ODA Amarantine Review: The Charismatic Flagship

ODA Full Line-up Review: Unique Family

Today we come across a new IEM brand called One Dot Audio (ODA). Although not much info has been known about One Dot Audio yet, we know that ODA is a Chi-Fi brand as well as that they’ve been extensively doing OEM and manufacturing for other known brands. As for their debut, ODA has presented 3 IEMs as their first product line-up – Dolphin, Hesperus, and Amarantine. Each of them is priced at $199, $269, and $399. Let’s go through each one of them and put to the test how they perform and compare with other IEMs.


Table of contents:


The Packaging

ODA IEMs come in casual yet neat packaging. A simplistic black packaging is engraved with a silver ODA logo on the front and product descriptions on the back. Once opened, the packaging presents the IEMs packed in foam fillers. Amarantine comes with a leather hard case, 3 pairs of silicone tips, a velcro tie, and some paperwork. Nothing particularly outstanding in variety but the packaging has the essentials for an IEM accessory. However, the carrying case has a nice quality. The green leather case feels firm and well-made, having a smooth surface in and out.



Amarantine, The Charismatic Flagship

Now we’ll move on to Amarantine, the high-end model of the ODA product range. Amarantine (model code A500) sports 5 balanced armature drivers – 2 low-mids, 1 mid, and 2 highs. The earpieces are made of resin with a grey opaque body and a three-dimensional opal faceplate. The stock images show the body color to be close to white, yet it’s actually bright grey. The earpieces are ergonomically shaped and would easily provide a snug fit. It’s shaped nothing unordinary so most of the users would be very familiar with the shape. The packaging and cable are identical to Hesperus so again, we’ll move on to the core details right away.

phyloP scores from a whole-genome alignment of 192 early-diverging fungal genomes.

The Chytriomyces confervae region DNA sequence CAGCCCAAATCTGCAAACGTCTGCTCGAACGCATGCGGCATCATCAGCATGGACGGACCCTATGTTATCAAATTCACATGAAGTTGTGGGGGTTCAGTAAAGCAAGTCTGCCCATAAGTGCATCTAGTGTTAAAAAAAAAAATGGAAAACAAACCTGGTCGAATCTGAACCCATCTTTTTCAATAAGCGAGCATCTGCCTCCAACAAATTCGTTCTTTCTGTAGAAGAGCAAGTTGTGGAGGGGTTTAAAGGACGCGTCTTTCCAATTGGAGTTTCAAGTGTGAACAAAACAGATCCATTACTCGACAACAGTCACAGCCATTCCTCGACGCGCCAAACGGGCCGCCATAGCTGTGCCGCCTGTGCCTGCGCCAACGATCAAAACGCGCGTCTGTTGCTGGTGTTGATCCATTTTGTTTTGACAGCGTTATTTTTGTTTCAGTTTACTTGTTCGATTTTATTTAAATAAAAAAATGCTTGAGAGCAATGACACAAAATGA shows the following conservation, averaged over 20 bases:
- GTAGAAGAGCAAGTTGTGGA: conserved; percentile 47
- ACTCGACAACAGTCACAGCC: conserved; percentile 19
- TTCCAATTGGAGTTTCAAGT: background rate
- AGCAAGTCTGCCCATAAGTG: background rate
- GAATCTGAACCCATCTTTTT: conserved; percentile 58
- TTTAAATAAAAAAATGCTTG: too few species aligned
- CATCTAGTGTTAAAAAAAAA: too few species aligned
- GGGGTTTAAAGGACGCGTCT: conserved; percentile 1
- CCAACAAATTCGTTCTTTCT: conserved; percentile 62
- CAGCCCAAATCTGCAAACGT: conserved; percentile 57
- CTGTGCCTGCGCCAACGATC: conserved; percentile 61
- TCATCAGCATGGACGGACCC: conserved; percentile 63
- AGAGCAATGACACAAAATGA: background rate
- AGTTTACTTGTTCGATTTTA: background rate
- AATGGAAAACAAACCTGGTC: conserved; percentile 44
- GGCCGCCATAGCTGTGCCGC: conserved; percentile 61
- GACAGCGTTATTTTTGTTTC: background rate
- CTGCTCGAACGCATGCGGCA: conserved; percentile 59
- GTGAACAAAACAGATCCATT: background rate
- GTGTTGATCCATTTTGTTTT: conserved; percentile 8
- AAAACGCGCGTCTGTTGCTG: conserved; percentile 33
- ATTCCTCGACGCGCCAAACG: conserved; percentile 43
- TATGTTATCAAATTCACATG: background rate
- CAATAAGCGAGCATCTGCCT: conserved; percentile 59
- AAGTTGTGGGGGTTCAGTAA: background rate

SPC & Pure Copper Cable

Amarantine comes with a high-quality cable comprised of 4-core silver-plated copper and high-purity copper. The insulation is transparent and well displays the grey strands of wires. Connectors, plugs, and splitters are all finished in metal parts that match well with the metal earpieces. The cable is identical to the one included with Hesperus.



How does Amarantine sound?

This model is particularly crucial to match the right eartips, so I suggest trying out a few different tips you have – I personally choose AZLA Xelastec to work the best with Amarantine. Amarantine has a spatial w-shaped sound signature. Lows highlight solid, thick bass grooves that keep very good control of the sub-bass reverbs. This leads to producing prominent dynamics while offering a cleaner, linear environment for the mids and highs. The bass temperature is neutral-warm, hitting the sweet spot of being both organic and crisp in color. Quantity-wise, Amarantine’s bass sits at being v-shaped or mildly lesser than Hesperus. However, the scale and size of the bass are large and expansive, hence Amarantine brings a strong bass presence to the music.


Mids take quite an interesting turn here. Amarantine forms a unique, spatial headroom for the vocals – as if creating its own world of music. I’m opposed to using any sort of EQ as I prefer to listen as the IEMs are intended to be heard, but most importantly because it usually makes the vocals sound choked and stuffy. Instead, Amarantine’s vocals have a sweet, fruity, and sparkly timbre.